Anyhoo, having Diana wish him back into existence is…well, it’s certainly a way to get him back. And it brings a bit of personal sacrifice into having to renounce her wish in order to save the day. (There’s a whole bit of business about a cost to getting one’s wishes granted…in this case, Diana’s wish for the return of Steve seemed to reduce her superpowered abilities, but Barbara’s wish to be like Diana also was implied to have taken her powers? I wasn’t clear on that, maybe I missed something.) But Steve is brought back, Deadman-style, possessing another dude’s body…which is barely addressed by anybody in the film. I mean, there are jokes about his apartment, but not a whole lot about “we’re totally hijacking this poor dude’s life here.” So that was all a bit uncomfortable. I do like that Steve departing that fella’s body was left offscreen once Diana renounced her wish.

I hope they find a way to bring Steve back for the third film. And in every film thereafter, as long as they’re making these. Just a different wild way every single time.

And while we’re on the topic of characters from the first movie…yes, that was definitely an old Etta Candy in that photo in Diana’s apartment, confirmed by Lucy “Etta” Davis her own self. I think few people would deny Etta was a real highlight of that movie, a delightful character that, in the comics, did not have the most dignified of origins. (“Ate A Candy,” indeed…geez louise.)

And one more thing about the conclusion of the film…while everyone’s wishes were renounced and undone, it’s made pretty clear a giant reset button wasn’t necessarily pushed, putting everyone and everything back to how it was. The wishes were granted, things happened, then suddenly things…didn’t exactly unhappen, but mostly just stopped happening. Yes, the woman who was wished dead came back to life, that was just straight up undone, but it’s not like the U.S. and Russia didn’t launch missiles at each other, whether or not those missiles disappeared. Seems like there are still consequences of those wishes existing in the world as left at the end of the story. That’s the main sticking point in the redemption of Maxwell Lord…he still screwed things up for everyone good ‘n’ proper.

Oh, and Simon Stagg is a character in the movie. Unlike his CW TV counterpart (killed off in Green Arrow or something) he survived, so there’s still hope for a big-budget Metamorpho movie. Don’t say you wouldn’t want to see this. DON’T YOU LIE TO ME.

And I’m sure I’m forgetting something, but I’ll let you folks in the comments remind me, as I’m sure you will!

…And can you believe how the Robot Kanga army took out Angle Man? Brutal.

Those were just a few thoughts I had…I may follow up in a future post if you folks remind me of anything (or if I see the movie again, which I may soon, since it’s leaving HBO Max in a month). And speaking of the future, please sign my petition to have the next Wonder Woman movie take place in the year 2050, just to mess with people. Also, the villain should be Doctor Psycho. Specifically, the version in the Harley Quinn cartoon. Ol’ WW giving a foul-mouthed misogynist what-for…it’s what he world needs.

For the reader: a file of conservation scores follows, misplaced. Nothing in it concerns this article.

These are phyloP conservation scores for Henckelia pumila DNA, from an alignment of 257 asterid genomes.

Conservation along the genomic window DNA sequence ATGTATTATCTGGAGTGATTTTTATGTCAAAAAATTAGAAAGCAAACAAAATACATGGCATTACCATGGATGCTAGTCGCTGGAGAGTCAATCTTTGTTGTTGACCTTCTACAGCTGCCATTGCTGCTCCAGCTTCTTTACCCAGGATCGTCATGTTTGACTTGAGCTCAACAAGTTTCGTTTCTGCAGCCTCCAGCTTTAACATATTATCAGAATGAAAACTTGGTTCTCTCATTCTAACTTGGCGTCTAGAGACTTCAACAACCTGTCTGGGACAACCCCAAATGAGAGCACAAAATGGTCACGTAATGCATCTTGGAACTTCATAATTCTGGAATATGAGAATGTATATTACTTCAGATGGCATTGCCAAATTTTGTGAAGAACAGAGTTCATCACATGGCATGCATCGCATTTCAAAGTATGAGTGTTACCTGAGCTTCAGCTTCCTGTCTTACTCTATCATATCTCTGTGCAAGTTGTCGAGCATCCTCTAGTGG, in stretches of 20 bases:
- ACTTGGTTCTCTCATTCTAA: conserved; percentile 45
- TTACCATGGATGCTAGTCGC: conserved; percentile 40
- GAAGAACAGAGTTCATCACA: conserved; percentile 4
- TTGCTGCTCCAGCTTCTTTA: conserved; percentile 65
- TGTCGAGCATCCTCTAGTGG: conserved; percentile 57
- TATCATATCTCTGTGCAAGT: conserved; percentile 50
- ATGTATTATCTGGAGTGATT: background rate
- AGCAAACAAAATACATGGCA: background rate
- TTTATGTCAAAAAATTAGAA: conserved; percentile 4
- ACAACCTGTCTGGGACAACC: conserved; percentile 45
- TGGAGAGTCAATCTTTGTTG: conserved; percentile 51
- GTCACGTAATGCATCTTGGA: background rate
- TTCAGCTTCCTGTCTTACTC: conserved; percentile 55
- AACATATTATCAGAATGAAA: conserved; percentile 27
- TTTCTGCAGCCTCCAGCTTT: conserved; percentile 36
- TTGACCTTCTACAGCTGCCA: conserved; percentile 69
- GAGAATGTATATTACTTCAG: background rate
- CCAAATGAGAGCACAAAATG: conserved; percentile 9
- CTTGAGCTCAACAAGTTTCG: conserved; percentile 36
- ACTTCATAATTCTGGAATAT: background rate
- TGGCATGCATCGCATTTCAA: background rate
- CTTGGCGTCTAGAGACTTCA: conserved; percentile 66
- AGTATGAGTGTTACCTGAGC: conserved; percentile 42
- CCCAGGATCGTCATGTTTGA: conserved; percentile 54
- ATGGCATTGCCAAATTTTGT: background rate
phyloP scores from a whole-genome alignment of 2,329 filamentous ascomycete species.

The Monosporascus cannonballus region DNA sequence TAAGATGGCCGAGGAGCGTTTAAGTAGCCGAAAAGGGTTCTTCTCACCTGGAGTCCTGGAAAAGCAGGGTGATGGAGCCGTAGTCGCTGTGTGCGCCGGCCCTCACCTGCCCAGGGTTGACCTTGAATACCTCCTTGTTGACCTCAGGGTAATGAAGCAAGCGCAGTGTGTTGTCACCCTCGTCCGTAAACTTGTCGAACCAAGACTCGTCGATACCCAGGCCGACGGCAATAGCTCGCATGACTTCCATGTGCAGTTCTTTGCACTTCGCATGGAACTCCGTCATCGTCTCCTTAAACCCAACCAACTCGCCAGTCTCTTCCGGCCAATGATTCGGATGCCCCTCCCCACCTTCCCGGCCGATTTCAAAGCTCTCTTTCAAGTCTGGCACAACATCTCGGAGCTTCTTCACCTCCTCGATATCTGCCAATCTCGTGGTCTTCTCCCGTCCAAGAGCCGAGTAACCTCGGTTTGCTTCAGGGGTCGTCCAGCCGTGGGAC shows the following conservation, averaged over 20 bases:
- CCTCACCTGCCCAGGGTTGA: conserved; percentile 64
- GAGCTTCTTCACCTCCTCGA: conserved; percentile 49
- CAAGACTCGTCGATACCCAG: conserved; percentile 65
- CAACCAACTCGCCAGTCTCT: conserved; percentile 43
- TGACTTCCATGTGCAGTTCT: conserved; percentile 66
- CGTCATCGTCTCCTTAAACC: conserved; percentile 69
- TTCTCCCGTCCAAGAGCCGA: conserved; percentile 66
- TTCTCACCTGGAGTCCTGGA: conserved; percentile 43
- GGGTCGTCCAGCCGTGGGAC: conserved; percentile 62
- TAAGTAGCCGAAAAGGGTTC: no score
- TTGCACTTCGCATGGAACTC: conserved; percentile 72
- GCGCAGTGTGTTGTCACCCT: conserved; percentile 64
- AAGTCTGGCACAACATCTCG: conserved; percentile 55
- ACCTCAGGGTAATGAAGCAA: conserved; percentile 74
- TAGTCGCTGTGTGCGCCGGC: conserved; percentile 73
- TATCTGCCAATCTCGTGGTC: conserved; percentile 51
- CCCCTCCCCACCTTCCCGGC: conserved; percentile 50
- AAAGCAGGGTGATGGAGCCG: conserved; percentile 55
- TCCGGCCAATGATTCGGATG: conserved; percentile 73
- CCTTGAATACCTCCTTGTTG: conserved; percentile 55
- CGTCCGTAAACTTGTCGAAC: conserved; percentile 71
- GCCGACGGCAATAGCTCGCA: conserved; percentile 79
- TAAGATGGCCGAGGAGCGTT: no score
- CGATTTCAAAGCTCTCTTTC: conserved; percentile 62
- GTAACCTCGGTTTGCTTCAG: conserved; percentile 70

Honestly, that picture of my hand is in, like, the top three best pictures ever taken of me.

§ November 2nd, 2018 § Filed under green lantern, video, wonder woman § 1 Comment

I’ve had a long day, so I’m keepin’ it short and sweet for this post right here, including some stuff you may have already seen on one of my other social media platforms (like the Twitterers). Sorry about that, but I should have a new End of Civilization next week to make up for it!

First, reader Sir A1! dropped this into the comments of Wednesday’s post, and I gotta share it on the main page here: a bit of a Badger fanfilm he worked on some time ago. Some NSFW language in there, so be warned:

Second, just look at this tiny book…or conversely, look at this giant hand:


You don’t say.

NOTE: Official stance of this website is that girls are NOT — repeat NOT — yucky.

§ June 26th, 2017 § Filed under advertising, brat finks, dc comics, wonder woman § 9 Comments

So I took in a fairly sizable collection of comics, ranging from the 1960s to the far-flung future of circa 2005, and therein was a copy of Brave and the Bold #63 from 1966:

…which, in the decades I’ve been at this, have only actually seen in person a relative handful of times. On the Twitters, I suggested I’ve seen a copy of this comic only about once a decade, and I don’t think that’s too far off. I’ve seen lots of copies of Brave and the Bold issues around it, but not this specific one. Not sure why…just fewer copies out there in the wild, I guess, at least in our general area. I don’t know if people are just holding onto them in their collections, or maybe the actual issue just didn’t sell well at the time. I mean, maybe some (not all…some) young boys looking at the shelves trying to find something to read would pass on the comic that stars a couple of yucky ol’ girls, so is that a reason for reduced availability now? I’m not sure.